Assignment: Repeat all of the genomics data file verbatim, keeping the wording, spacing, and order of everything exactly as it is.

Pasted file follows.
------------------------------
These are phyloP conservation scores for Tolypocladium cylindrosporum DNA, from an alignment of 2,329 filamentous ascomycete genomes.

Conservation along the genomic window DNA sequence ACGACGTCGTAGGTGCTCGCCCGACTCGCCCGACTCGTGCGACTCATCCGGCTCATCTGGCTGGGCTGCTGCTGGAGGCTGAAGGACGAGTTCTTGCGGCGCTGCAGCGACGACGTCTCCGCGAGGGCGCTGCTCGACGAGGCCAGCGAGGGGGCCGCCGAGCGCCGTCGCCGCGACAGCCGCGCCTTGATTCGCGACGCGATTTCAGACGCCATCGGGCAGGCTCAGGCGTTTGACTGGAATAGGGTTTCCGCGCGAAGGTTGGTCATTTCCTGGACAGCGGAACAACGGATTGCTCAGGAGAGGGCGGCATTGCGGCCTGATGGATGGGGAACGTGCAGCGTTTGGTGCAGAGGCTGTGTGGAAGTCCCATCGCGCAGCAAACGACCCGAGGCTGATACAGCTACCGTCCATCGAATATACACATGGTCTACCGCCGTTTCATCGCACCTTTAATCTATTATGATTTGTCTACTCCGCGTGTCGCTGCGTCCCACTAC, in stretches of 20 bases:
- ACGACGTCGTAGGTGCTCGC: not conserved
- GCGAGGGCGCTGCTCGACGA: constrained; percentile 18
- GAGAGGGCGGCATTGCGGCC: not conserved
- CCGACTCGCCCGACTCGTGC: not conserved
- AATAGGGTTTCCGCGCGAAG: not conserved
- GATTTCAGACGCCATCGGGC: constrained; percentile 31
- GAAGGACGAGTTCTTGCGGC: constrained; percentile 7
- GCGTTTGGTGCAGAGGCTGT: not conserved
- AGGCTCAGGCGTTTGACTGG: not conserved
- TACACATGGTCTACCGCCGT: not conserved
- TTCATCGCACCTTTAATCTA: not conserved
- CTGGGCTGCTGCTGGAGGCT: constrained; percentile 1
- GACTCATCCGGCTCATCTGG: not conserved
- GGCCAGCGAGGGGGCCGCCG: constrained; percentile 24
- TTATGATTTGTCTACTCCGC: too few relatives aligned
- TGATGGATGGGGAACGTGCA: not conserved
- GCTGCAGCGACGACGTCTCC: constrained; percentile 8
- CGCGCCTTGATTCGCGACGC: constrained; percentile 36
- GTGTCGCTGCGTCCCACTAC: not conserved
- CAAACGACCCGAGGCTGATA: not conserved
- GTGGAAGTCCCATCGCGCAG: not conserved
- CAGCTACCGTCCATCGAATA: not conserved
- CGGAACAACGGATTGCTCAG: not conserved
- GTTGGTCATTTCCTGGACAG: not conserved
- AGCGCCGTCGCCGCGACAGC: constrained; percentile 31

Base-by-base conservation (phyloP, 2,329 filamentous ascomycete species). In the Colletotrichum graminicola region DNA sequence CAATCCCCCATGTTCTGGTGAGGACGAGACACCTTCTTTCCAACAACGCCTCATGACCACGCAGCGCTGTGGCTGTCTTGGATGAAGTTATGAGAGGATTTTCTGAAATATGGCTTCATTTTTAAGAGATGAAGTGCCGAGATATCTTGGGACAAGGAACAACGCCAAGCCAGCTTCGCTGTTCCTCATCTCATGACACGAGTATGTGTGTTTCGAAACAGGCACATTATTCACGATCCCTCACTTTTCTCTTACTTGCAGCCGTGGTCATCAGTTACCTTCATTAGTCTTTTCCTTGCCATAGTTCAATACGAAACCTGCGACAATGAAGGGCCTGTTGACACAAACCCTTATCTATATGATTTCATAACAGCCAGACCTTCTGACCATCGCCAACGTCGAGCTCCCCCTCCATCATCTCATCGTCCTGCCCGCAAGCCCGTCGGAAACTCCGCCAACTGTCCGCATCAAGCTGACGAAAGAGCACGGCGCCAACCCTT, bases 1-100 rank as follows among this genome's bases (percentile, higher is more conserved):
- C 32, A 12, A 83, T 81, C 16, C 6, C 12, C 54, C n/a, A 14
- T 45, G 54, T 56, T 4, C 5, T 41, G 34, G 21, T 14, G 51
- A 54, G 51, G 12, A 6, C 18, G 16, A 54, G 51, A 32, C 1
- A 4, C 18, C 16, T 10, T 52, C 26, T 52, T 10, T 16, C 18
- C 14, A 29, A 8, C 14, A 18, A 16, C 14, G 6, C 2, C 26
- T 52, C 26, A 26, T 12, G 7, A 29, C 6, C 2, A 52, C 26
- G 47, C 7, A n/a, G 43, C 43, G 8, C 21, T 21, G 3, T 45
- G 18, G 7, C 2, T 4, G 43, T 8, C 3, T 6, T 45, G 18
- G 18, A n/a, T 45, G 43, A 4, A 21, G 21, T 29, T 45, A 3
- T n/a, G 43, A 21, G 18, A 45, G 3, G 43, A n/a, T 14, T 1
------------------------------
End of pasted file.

These are phyloP conservation scores for Tolypocladium cylindrosporum DNA, from an alignment of 2,329 filamentous ascomycete genomes.

Conservation along the genomic window DNA sequence ACGACGTCGTAGGTGCTCGCCCGACTCGCCCGACTCGTGCGACTCATCCGGCTCATCTGGCTGGGCTGCTGCTGGAGGCTGAAGGACGAGTTCTTGCGGCGCTGCAGCGACGACGTCTCCGCGAGGGCGCTGCTCGACGAGGCCAGCGAGGGGGCCGCCGAGCGCCGTCGCCGCGACAGCCGCGCCTTGATTCGCGACGCGATTTCAGACGCCATCGGGCAGGCTCAGGCGTTTGACTGGAATAGGGTTTCCGCGCGAAGGTTGGTCATTTCCTGGACAGCGGAACAACGGATTGCTCAGGAGAGGGCGGCATTGCGGCCTGATGGATGGGGAACGTGCAGCGTTTGGTGCAGAGGCTGTGTGGAAGTCCCATCGCGCAGCAAACGACCCGAGGCTGATACAGCTACCGTCCATCGAATATACACATGGTCTACCGCCGTTTCATCGCACCTTTAATCTATTATGATTTGTCTACTCCGCGTGTCGCTGCGTCCCACTAC, in stretches of 20 bases:
- ACGACGTCGTAGGTGCTCGC: not conserved
- GCGAGGGCGCTGCTCGACGA: constrained; percentile 18
- GAGAGGGCGGCATTGCGGCC: not conserved
- CCGACTCGCCCGACTCGTGC: not conserved
- AATAGGGTTTCCGCGCGAAG: not conserved
- GATTTCAGACGCCATCGGGC: constrained; percentile 31
- GAAGGACGAGTTCTTGCGGC: constrained; percentile 7
- GCGTTTGGTGCAGAGGCTGT: not conserved
- AGGCTCAGGCGTTTGACTGG: not conserved
- TACACATGGTCTACCGCCGT: not conserved
- TTCATCGCACCTTTAATCTA: not conserved
- CTGGGCTGCTGCTGGAGGCT: constrained; percentile 1
- GACTCATCCGGCTCATCTGG: not conserved
- GGCCAGCGAGGGGGCCGCCG: constrained; percentile 24
- TTATGATTTGTCTACTCCGC: too few relatives aligned
- TGATGGATGGGGAACGTGCA: not conserved
- GCTGCAGCGACGACGTCTCC: constrained; percentile 8
- CGCGCCTTGATTCGCGACGC: constrained; percentile 36
- GTGTCGCTGCGTCCCACTAC: not conserved
- CAAACGACCCGAGGCTGATA: not conserved
- GTGGAAGTCCCATCGCGCAG: not conserved
- CAGCTACCGTCCATCGAATA: not conserved
- CGGAACAACGGATTGCTCAG: not conserved
- GTTGGTCATTTCCTGGACAG: not conserved
- AGCGCCGTCGCCGCGACAGC: constrained; percentile 31

Base-by-base conservation (phyloP, 2,329 filamentous ascomycete species). In the Colletotrichum graminicola region DNA sequence CAATCCCCCATGTTCTGGTGAGGACGAGACACCTTCTTTCCAACAACGCCTCATGACCACGCAGCGCTGTGGCTGTCTTGGATGAAGTTATGAGAGGATTTTCTGAAATATGGCTTCATTTTTAAGAGATGAAGTGCCGAGATATCTTGGGACAAGGAACAACGCCAAGCCAGCTTCGCTGTTCCTCATCTCATGACACGAGTATGTGTGTTTCGAAACAGGCACATTATTCACGATCCCTCACTTTTCTCTTACTTGCAGCCGTGGTCATCAGTTACCTTCATTAGTCTTTTCCTTGCCATAGTTCAATACGAAACCTGCGACAATGAAGGGCCTGTTGACACAAACCCTTATCTATATGATTTCATAACAGCCAGACCTTCTGACCATCGCCAACGTCGAGCTCCCCCTCCATCATCTCATCGTCCTGCCCGCAAGCCCGTCGGAAACTCCGCCAACTGTCCGCATCAAGCTGACGAAAGAGCACGGCGCCAACCCTT, bases 1-100 rank as follows among this genome's bases (percentile, higher is more conserved):
- C 32, A 12, A 83, T 81, C 16, C 6, C 12, C 54, C n/a, A 14
- T 45, G 54, T 56, T 4, C 5, T 41, G 34, G 21, T 14, G 51
- A 54, G 51, G 12, A 6, C 18, G 16, A 54, G 51, A 32, C 1
- A 4, C 18, C 16, T 10, T 52, C 26, T 52, T 10, T 16, C 18
- C 14, A 29, A 8, C 14, A 18, A 16, C 14, G 6, C 2, C 26
- T 52, C 26, A 26, T 12, G 7, A 29, C 6, C 2, A 52, C 26
- G 47, C 7, A n/a, G 43, C 43, G 8, C 21, T 21, G 3, T 45
- G 18, G 7, C 2, T 4, G 43, T 8, C 3, T 6, T 45, G 18
- G 18, A n/a, T 45, G 43, A 4, A 21, G 21, T 29, T 45, A 3
- T n/a, G 43, A 21, G 18, A 45, G 3, G 43, A n/a, T 14, T 1